std::string av2("asyncV2");
    cache.clear();

    // Put ak1,av1 in async thread
    std::future<std::string*> future_put= cache.putAsync(ak1,av1);
    // Get the value in this thread
    std::string* arv1= cache.get(ak1);

    // Now wait for put completion
    future_put.wait();

    // All is synch now
    std::string* arv11= cache.get(ak1);
    if (!arv11 || arv11->compare(av1))
    {
        std::cout << "fail: expected " << av1 << "got " << (arv11 ? *arv11 : "null") << std::endl;
        return 1;
    }

    // Read ak1 again, but in async way and test that the result is the same
    std::future<std::string*> future_ga= cache.getAsync(ak1);
    std::string* arv2= future_ga.get();
    if (!arv2 || arv2->compare(av1))
    {
        std::cerr << "fail: expected " << av1 << " got " << (arv2 ? *arv2 : "null") << std::endl;
        return 1;
    }

    // Now user pass a simple lambda func that set a flag to true when the put completes
    bool flag=false;
    std::future<std::string*> future_put1= cache.putAsync(ak2,av2,0,0,[&] (std::string *v){flag=true; return v;});
    // The put is not completed here so flag must be false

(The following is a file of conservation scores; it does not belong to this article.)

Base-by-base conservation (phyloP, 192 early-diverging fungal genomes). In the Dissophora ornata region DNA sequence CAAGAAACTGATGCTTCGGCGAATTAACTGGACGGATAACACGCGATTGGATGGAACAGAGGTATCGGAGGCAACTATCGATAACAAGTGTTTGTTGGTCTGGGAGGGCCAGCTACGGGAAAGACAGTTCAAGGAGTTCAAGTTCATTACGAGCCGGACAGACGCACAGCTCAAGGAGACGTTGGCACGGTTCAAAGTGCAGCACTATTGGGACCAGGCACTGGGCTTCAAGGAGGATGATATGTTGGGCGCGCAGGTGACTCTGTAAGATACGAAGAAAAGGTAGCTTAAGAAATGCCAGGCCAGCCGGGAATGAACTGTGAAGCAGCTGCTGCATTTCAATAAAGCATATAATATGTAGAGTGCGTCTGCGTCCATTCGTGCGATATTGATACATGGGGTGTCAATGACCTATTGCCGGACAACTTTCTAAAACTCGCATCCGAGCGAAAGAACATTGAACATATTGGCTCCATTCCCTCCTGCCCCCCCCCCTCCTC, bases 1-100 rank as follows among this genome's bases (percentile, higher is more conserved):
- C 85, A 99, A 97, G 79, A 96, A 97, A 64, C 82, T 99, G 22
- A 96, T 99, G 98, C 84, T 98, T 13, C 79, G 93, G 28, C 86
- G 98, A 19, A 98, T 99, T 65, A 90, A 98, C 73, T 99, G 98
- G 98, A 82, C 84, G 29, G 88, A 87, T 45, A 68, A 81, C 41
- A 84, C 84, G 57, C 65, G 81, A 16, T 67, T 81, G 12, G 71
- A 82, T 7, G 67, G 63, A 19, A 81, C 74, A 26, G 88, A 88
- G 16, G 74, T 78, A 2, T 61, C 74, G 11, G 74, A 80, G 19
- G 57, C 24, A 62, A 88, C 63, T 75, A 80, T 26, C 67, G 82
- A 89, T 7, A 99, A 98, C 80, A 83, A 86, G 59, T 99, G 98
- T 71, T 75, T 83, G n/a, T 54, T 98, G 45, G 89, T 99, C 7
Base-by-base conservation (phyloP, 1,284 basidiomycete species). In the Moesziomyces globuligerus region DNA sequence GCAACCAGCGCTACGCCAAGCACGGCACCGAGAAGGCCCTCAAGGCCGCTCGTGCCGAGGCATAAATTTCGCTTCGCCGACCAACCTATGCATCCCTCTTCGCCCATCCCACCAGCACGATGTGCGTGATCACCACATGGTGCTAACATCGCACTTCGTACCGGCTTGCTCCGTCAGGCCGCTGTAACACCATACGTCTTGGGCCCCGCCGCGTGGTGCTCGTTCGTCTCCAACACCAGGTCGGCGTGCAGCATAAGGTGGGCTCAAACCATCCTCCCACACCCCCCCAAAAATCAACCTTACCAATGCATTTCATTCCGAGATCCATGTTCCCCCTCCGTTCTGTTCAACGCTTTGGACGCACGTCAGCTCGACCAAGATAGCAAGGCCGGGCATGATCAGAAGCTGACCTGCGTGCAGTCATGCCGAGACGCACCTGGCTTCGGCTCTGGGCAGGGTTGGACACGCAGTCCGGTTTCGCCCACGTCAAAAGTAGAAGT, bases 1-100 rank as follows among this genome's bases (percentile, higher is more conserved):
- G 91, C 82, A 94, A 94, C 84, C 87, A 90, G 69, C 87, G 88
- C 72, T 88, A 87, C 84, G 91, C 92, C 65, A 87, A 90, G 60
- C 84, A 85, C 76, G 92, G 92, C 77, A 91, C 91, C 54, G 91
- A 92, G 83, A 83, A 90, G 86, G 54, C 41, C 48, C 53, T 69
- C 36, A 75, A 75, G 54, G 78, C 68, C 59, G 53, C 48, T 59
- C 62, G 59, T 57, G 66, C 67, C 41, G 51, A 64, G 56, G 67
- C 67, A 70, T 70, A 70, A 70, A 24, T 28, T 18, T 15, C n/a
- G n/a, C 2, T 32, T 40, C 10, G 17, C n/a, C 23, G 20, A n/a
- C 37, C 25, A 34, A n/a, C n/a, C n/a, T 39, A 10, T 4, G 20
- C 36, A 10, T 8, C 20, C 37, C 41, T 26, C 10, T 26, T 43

if (flag)
    {
        std::cerr << "fail: expected false got true" << std::endl;
        return 1;
    }
    // Now wait for put completion
    future_put1.wait();
    // The user lambda must be executed so flag must be true
    if (!flag)
    {
        std::cerr << "fail: expected true got false" << std::endl;
        return 1;
    }

    // Same test for get
    flag=false;
    // Now user pass a simple lambda func that set a flag to true when the put completes
    std::future<std::string*> future_get1= cache.getAsync(ak2,[&] (std::string *v){flag=true; return v;});
    // The get is not completed here so flag must be false
    if (flag)
    {
        std::cerr << "fail: expected false got true" << std::endl;
        return 1;
    }
    // Now wait for get completion
    future_get1.wait();
    if (!flag)
    {
        std::cerr << "fail: expected true got false" << std::endl;
        return 1;
    }
    std::string* arv3= future_get1.get();
    if (!arv3 || arv3->compare(av2))
    {